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Accessible Public Transit

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Accessible public transportation has been identified as one of the key advocacy issues for people who are blind or partially sighted from communities across Canada. 

People living with sight loss who are not legally eligible for a driver’s license require access to public transit systems to fully participate in their communities. Without accessible public transit, people who are blind or partially sighted may experience reduced independence, higher rates of unemployment, limited recreational opportunities, and increased social isolation. People living in rural communities across the country often face higher barriers to participation, employment, and independence because public transit or para transit is unavailable. Taxis or rideshares can be cost prohibitive – if they’re available at all.

Specific accessibility barriers can vary from region to region but could include an absence of stop announcements on buses and trains, on-demand transit replacing conventional transit, or even no public transit system at all, which leaves people without a way to travel in their local area independently.

Get Involved

This spring, advocacy leads and volunteers across the country worked together to raise awareness about the importance of accessible public transit, leading up to our accessible public transit week of action from June 20-24, 2022.

As part of our accessible public transit campaign, CNIB connected with over 90 participants at accessible transit regional town halls to learn more about their concerns and barriers to accessing public transportation. Advocacy staff and volunteers submitted letters to the editor and participated in media interviews to raise awareness about the need for accessibility improvements for public transportation. Our media campaign reached more than 2.6 million people. 

Recently, we saw success coming out of Moncton, New Brunswick, with Codiac Transpo announcing the introduction of audible bus stop announcements, that will begin to roll out over the next year.

Advocate with us

Thank you to everyone who helped make our first accessible public transit week of action happen! Although the campaign has concluded, CNIB staff and volunteers continue to advocate for more accessible public transit. We’ll continue to meet with decision-makers and transit authorities across the country to share our concerns and discuss solutions.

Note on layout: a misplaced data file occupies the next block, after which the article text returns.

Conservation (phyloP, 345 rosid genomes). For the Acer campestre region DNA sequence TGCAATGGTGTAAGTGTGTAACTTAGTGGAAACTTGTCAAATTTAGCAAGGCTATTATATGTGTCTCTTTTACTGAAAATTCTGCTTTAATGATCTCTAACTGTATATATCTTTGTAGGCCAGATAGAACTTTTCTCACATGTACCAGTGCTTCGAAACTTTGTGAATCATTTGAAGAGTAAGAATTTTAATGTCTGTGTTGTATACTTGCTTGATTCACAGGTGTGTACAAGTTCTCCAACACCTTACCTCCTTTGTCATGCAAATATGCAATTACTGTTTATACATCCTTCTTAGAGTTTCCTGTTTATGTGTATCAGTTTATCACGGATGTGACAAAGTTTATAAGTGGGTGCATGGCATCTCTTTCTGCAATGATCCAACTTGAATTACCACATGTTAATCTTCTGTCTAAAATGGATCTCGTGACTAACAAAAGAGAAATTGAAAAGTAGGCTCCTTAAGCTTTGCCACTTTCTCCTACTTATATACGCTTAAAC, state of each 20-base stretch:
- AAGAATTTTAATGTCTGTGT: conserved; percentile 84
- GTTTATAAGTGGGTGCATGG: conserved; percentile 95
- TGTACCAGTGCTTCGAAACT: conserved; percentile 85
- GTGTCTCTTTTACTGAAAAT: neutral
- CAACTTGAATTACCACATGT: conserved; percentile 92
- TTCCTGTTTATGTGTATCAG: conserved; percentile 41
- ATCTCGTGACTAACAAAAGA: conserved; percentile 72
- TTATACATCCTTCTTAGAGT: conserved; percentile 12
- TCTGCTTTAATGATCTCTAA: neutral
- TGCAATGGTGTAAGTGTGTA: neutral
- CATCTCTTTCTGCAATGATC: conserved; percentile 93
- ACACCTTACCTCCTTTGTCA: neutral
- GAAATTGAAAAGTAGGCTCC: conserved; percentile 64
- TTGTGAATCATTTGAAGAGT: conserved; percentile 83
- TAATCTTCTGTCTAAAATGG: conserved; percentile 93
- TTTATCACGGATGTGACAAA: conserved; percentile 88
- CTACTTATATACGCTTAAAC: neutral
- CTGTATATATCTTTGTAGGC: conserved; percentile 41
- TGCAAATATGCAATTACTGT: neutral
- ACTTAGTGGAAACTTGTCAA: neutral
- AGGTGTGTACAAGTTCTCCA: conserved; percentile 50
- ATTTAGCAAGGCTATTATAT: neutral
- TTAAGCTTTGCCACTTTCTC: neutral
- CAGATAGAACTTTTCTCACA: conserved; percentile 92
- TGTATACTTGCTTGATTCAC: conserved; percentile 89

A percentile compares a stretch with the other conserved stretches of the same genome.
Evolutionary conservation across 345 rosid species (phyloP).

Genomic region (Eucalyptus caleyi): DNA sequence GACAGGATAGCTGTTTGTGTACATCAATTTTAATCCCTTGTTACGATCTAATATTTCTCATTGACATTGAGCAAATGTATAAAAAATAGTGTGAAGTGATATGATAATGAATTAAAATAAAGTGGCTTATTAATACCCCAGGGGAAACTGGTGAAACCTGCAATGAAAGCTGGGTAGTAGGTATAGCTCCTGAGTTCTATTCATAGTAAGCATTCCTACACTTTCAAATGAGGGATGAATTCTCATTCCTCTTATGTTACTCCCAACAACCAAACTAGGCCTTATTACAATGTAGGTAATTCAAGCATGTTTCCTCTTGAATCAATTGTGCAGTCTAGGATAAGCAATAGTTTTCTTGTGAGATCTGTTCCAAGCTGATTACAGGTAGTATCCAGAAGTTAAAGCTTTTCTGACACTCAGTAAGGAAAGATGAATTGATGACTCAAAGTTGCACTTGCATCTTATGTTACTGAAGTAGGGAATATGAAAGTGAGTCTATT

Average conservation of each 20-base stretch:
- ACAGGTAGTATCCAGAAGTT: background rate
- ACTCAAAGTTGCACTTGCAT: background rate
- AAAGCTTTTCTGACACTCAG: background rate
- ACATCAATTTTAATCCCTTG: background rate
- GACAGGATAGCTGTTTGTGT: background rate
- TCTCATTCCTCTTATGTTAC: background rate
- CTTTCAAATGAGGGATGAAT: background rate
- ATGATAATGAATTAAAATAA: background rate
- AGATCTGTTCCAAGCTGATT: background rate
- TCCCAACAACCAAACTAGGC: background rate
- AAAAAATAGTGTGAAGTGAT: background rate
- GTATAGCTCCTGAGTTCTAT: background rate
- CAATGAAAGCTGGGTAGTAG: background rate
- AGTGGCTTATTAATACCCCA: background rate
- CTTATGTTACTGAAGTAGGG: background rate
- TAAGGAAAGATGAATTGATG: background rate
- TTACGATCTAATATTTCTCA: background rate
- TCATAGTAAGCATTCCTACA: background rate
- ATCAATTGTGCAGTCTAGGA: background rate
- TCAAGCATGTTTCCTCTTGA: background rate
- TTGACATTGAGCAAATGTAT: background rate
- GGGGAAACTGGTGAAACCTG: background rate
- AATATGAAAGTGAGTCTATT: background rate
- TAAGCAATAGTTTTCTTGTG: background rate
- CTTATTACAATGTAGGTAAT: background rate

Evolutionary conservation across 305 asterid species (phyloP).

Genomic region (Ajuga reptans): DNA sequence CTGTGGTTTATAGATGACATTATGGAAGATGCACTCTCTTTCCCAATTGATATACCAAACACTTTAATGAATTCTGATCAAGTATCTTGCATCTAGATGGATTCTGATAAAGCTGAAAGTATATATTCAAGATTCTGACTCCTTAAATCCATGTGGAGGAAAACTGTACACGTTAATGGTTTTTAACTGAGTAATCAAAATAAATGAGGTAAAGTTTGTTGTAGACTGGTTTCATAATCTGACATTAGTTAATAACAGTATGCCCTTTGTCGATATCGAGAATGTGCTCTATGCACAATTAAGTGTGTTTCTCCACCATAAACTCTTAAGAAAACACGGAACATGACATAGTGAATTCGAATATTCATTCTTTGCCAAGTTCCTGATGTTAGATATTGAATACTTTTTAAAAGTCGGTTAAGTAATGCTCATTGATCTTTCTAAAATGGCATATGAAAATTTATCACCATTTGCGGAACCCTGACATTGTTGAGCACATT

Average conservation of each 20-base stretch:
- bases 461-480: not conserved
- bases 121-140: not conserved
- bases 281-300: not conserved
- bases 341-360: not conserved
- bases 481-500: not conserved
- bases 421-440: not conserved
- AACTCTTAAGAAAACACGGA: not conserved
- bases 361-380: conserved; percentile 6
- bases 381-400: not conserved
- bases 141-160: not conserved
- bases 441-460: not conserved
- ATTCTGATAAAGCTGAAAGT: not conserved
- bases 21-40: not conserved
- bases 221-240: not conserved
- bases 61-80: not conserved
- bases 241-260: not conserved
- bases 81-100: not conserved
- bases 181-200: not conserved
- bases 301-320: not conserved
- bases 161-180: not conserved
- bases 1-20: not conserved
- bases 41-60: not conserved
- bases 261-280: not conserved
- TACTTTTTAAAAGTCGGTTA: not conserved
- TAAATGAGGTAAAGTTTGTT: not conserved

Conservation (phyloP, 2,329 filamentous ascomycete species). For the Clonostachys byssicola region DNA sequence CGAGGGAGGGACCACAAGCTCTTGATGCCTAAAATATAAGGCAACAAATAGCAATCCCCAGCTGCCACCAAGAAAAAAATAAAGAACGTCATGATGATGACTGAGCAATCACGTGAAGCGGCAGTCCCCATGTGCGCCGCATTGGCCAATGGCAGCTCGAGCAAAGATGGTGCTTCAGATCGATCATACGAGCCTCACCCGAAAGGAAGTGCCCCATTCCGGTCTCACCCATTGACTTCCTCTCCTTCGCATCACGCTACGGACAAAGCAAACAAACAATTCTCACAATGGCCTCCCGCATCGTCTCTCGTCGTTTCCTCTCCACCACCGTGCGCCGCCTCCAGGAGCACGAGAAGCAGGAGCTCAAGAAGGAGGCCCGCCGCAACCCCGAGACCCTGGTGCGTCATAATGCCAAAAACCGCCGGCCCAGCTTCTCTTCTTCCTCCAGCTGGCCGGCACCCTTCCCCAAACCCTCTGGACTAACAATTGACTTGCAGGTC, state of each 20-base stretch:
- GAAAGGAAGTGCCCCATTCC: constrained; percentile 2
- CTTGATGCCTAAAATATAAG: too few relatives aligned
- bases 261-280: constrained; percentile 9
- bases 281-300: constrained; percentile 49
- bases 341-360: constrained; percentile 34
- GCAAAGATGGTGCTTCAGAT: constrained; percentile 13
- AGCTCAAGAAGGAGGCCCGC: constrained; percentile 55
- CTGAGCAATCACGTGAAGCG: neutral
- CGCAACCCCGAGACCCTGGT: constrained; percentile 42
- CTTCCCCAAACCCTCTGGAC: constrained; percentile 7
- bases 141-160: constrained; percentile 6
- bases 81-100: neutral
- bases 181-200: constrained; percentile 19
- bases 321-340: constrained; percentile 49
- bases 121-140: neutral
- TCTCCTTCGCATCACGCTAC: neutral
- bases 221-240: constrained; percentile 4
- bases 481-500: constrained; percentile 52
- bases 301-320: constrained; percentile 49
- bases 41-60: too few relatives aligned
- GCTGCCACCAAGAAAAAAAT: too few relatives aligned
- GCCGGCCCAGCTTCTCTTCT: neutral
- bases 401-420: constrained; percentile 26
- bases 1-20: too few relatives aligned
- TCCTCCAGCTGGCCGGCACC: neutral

Alberta

Amber.Dujay@cnib.ca

British Columbia

Tommy.Leung@cnib.ca 

New Brunswick

Debbie.Jeffery@cnib.ca

Newfoundland and Labrador

Kimberlie.Hart@cnib.ca

Nova Scotia

Shelley.Adams@cnib.ca

Manitoba

Vivi.Dabee@cnib.ca

Ontario

GTA: Neisha.Mitchell@cnib.ca

Ontario East: Kate.Riccomini@cnib.ca

Ontario North: Tanis.Boardman@cnib.ca

Ontario West: Bernard.Akuoko@cnib.ca

Quebec

Catheryne.Houde@inca.ca

PEI

Joanne.Hamel@cnib.ca

Saskatchewan

Amanda.Titman@cnib.ca

 

Media

Moncton to increase bus accessibility with new stop announcement system
CBC New Brunswick, July 20, 2022

Letter: Accessible transportation is essential for those with sight loss
Saltwire, June 28, 2022

People living with loss of sight need access to reliable transportation
Toronto Star, June 23, 2022

Accessibility training would help
Ottawa Citizen, June 23, 2022

Buses must cater to sight impaired
Regina Leader-Post, June 23, 2022

Brantford Transit must prioritize accessibility
Brantford Expositor, June 22, 2022

Transit has become less accessible
The Peterborough Examiner, June 22, 2022

Letter: Public transit should be accessible for all
Saltwire, June 21, 2022

North Bay still waiting for Parabus improvements
North Bay Nugget, June 21, 2022

Must be accessible
Calgary Sun, June 19, 2022

Accessibility should be a priority for Green Line LRT
Calgary Herald, June 18, 2022

Transports publics: un meilleur accès souhaité pour les gens aveugles
Journal de Quebec, Journal de Montreal, June 16, 2022